Retreat. The McKay Island Lighthouse


5J2DV4gP8KbYXluI7CuDjaVBmFw1yHtfL3KGX-v5l0S427zdW9HixbHnt2MJ-Inf1kB_4w=w1315-h511 - CopyThere is a treasure waiting to be discovered by travelers seeking to decompress, nurture their creative self, and otherwise breathe in deeply northern Ontario tranquility. Along the Lake Huron North Channel, where Bruce Mines, Ontario is found, are McKay and French Islands that sit just south of Bruce Bay. On McKay Island, you will find a Lighthouse that has been transformed into a lodging. A place where history and modern amenities come together. A place that was built in 1907, modernized for today’s traveler, and can be rented by the night or by the week. A place where the view will never disappoint. The McKay Island Lighthouse.

Since the 1960’s, McKay Island, and the Lighthouse have been owned by the Peterson family. Patsy and Larry Peterson are the innkeepers for Bruce Bay’s 8 Cottages and Lighthouse. They continue to invite travelers of all ages to come explore and share in the beauty that can be found in this nature retreat.


1907 McKay Island Lighthouse with its builders
1907 McKay Island Lighthouse with its builders

In 1902, the first navigation light at the harbour of the Town of Bruce Mines, Ontario was a relatively small lantern. The lantern was placed on the harbour’s wharf to guide the ships into the town’s new public wharf. The McKay Island lighthouse was built in 1907 by the Canadian federal government. A person can still climb the ladder to the beacon’s rampart (quaintly referred to as the ‘widow’s walk’) for an amazing panoramic view of the North Channel of Lake Huron.

The McKay Island Lighthouse is set up to accommodate 6 guests. With 3 mariner themed bedrooms, a fully equipped and functioning kitchen, 2 bathrooms, an open concept dining room area and a lovely front sitting area, there is most definitely bliss to be found in the 1907 structure.

Bruce Bay Cottages and Lighthouse have been owned and operated by the Peterson Family since the 1960’s. Larry and Pat (Patsy) Peterson are kept very busy with steady reservations for both the cottages and the lighthouse. “We have stepped into the future and added online booking” shared Pat Peterson. Pat is a Board member of Algoma Kinniwabi Travel Association, a non profit incorporated organization that works to promote travel and development in the tourism industry within the Algoma region since 1974. Pat and members of the association have been working hard to build and brand ‘Algoma Country’ as a recognizable and desirable destination.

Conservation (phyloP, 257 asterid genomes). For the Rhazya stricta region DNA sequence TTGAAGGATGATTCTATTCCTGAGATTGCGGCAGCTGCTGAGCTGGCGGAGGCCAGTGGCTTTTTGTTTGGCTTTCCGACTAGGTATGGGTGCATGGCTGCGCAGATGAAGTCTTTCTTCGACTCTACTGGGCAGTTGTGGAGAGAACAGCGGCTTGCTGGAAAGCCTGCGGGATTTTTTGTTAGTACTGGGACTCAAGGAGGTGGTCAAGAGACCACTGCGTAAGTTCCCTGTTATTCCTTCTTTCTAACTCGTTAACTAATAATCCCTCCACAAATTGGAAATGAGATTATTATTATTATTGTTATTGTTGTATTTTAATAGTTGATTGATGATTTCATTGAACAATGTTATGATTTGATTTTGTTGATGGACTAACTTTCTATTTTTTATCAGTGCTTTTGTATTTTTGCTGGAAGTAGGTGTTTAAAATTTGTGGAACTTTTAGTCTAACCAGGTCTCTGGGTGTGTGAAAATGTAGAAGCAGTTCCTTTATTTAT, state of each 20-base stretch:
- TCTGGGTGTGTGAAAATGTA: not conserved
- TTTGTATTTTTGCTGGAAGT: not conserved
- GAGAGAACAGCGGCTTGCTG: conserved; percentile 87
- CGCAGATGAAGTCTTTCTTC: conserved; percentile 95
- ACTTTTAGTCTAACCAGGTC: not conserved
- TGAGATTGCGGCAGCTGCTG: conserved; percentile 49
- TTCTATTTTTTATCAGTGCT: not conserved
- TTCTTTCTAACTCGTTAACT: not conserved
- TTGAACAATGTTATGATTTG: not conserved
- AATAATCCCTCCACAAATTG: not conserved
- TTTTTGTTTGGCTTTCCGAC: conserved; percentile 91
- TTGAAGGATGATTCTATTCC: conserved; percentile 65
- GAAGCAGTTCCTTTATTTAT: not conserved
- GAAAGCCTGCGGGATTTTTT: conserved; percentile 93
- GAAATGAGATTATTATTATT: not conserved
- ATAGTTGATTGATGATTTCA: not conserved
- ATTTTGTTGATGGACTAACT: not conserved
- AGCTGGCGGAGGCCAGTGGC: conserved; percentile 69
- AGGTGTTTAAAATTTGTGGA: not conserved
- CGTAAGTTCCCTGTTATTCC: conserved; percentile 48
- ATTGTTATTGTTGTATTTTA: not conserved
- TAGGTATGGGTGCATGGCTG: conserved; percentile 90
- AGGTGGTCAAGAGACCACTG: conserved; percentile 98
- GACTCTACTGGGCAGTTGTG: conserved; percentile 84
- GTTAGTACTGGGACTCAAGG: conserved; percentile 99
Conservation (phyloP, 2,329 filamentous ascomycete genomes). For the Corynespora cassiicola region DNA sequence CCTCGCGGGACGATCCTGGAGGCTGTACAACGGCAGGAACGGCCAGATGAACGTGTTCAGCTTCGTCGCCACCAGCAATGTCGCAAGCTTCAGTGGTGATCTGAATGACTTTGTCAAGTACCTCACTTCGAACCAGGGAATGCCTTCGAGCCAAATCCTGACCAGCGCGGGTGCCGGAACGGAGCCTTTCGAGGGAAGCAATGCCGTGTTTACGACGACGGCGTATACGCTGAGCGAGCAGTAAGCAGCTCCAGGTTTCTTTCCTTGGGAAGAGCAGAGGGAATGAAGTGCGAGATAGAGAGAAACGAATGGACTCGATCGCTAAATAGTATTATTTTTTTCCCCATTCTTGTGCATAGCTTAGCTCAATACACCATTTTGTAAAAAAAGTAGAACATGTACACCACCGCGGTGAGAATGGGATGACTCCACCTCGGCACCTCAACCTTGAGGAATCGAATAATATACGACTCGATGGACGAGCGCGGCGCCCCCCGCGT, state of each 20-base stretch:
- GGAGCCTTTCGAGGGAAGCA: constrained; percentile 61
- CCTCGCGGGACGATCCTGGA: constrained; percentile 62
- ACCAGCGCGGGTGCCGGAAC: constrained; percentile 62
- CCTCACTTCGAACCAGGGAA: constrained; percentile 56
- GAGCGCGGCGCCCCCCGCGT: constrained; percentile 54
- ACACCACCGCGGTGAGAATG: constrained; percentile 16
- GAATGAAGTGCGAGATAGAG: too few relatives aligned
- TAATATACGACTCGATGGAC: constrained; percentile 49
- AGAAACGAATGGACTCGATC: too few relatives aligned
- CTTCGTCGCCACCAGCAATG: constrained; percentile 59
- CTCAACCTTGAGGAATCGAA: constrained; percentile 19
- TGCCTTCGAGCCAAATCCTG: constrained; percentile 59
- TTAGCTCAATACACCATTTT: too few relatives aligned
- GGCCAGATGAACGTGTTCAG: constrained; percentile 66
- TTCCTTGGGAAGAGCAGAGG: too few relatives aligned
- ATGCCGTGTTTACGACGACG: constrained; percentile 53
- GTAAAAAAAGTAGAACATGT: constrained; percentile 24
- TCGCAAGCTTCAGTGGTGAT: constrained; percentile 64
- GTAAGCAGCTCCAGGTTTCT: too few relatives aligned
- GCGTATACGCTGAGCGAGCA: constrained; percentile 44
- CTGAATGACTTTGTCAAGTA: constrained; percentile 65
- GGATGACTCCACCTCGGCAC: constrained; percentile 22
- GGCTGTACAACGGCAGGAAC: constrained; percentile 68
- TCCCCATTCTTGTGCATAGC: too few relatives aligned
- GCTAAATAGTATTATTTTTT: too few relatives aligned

“With an updated online booking system, I’m waking up in the morning, and there are new reservations booked.” shared Pat “That’s very exciting to see.”


The Lighthouse Lounge which sits adjacent to McKay Lighthouse is a great place to book for events including wedding receptions, family reunions, professional development workshops for organizations, and so much more. “The Lighthouse Lounge can accommodate upwards of 60 people comfortably.” said Pat, adding “with room for a few more. We have developed a partnership with The Royal Canadian Legion, who can support, set-up and operate a cash bar through their liquor license. We also have several catering specialists available that we can refer and work with, for groups wishing to have a catered affair. The kitchen in the Lighthouse Lounge is fully operational to guests who wish to self-cater.”


Now here is a Fun Fact. Bruce Bay Cottages and Lighthouse are listed in as one of the top places in Ontario and Canada to Elope. “It’s getting a bit harder to try and coordinate the use of the hall with dates that folks might want to stay at the cottages or lighthouse, especially when an elopement is part of the reason for booking the lounge.”


2RlCh1GKRFsuzJbwmBcsGlFogyLqsQmwxXxHOAdYJIDoCx0cTxgoZRz8QXLwmlXGzDE7hQ=w1315-h511 - CopyLooking around the Lighthouse Lounge, it’s no wonder. The view is amazing, the kitchen is spacious, and everything a person could want or need to create a memorable event is contained within the Lighthouse Lounge. The drive in from Hwy 11-17 at Bruce Mines, along the causeway that connects the islands together is an easy one. There certainly aren’t any large boulders jutting up and out of the roadway to play havoc on the tires. Just wonderful views of Lake Huron, and pathways cut though brush inviting a person to trek and discover this special place. There is even a private sandy beach along the route to the Lighthouse for guests of The Cottages and Lighthouse to use.

L0ASRAeq6gbp58-li1Kq7OTAiKAbG9KV-qNXYWNEVWjC1b3q49NSk186-UxLfD_7euCq4Q=w1315-h511Bruce Bay Cottages and The McKay Island Lighthouse, as well as the Lounge are open for business in early spring. “We close for the winter beginning on December 31st.” said Pat.
The McKay Island Lighthouse awaits. Shining and beaconing weary travelers to stop, take shelter, and breathe deeply. Algoma Country.
‘The harbour of Bruce Mines is horseshoe-shaped. It exists by the presence of three islands: French; McKay; Jacks. The mainland provides the north and west boundaries of the harbour. French and McKay islands provide the south boundary, and extend southeasterly. Jacks Island provides the east boundary and extends southward. The harbour’s entranceway is between the eastern tip of McKay Island and the southern tip of Jacks Island. McKay Island has had several owners: Federal Government of Canada; Montreal Mining Company; Bruce Mines Copper Ltd.; Copper Mining and Smelting Co of Ontario, Ltd.

In 1902, the first navigation light at the harbour of the Town of Bruce Mines, Ontario was a relatively small lantern. The lantern was placed on the harbour’s wharf to guide the ships into the town’s new public wharf. The McKay Island lighthouse was built in 1907 by the Canadian federal government.’ (source )
For more information about the Algoma Kinnawabi Tourism Association visit 

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